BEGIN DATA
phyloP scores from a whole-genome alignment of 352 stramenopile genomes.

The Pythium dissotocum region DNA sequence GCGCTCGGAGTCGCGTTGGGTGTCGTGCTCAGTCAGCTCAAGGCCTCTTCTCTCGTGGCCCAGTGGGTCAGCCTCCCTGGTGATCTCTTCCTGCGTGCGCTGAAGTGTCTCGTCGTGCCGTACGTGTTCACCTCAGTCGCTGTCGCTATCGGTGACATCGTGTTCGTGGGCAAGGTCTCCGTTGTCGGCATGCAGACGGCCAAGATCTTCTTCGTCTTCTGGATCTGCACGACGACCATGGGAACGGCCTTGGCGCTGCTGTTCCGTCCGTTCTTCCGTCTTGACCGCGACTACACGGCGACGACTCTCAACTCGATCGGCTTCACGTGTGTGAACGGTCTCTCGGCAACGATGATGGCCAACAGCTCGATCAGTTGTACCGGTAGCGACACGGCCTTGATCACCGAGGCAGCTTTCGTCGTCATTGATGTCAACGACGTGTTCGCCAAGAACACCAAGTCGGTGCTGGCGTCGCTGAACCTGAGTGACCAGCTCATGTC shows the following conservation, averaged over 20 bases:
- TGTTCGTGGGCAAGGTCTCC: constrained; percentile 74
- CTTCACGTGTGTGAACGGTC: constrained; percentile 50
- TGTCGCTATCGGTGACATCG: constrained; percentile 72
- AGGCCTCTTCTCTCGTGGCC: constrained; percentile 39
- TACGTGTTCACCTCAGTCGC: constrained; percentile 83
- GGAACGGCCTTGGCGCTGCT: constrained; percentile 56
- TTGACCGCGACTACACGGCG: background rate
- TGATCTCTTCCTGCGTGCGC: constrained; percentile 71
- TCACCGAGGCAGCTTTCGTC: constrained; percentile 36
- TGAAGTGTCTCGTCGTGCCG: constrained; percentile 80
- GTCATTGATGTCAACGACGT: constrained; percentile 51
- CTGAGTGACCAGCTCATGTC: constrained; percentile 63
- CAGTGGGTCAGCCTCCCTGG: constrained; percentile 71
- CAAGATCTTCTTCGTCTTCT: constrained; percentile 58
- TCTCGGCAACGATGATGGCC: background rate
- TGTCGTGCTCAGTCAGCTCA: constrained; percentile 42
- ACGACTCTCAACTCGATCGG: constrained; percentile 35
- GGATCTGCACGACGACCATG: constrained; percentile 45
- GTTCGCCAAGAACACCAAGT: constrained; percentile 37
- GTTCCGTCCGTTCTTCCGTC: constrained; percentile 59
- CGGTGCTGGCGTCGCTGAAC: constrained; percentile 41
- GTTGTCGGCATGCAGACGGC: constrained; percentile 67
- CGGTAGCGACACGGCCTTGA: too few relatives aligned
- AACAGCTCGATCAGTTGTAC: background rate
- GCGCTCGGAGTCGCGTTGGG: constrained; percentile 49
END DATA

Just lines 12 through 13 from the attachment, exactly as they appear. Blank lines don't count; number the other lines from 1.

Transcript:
- TGAAGTGTCTCGTCGTGCCG: constrained; percentile 80
- GTCATTGATGTCAACGACGT: constrained; percentile 51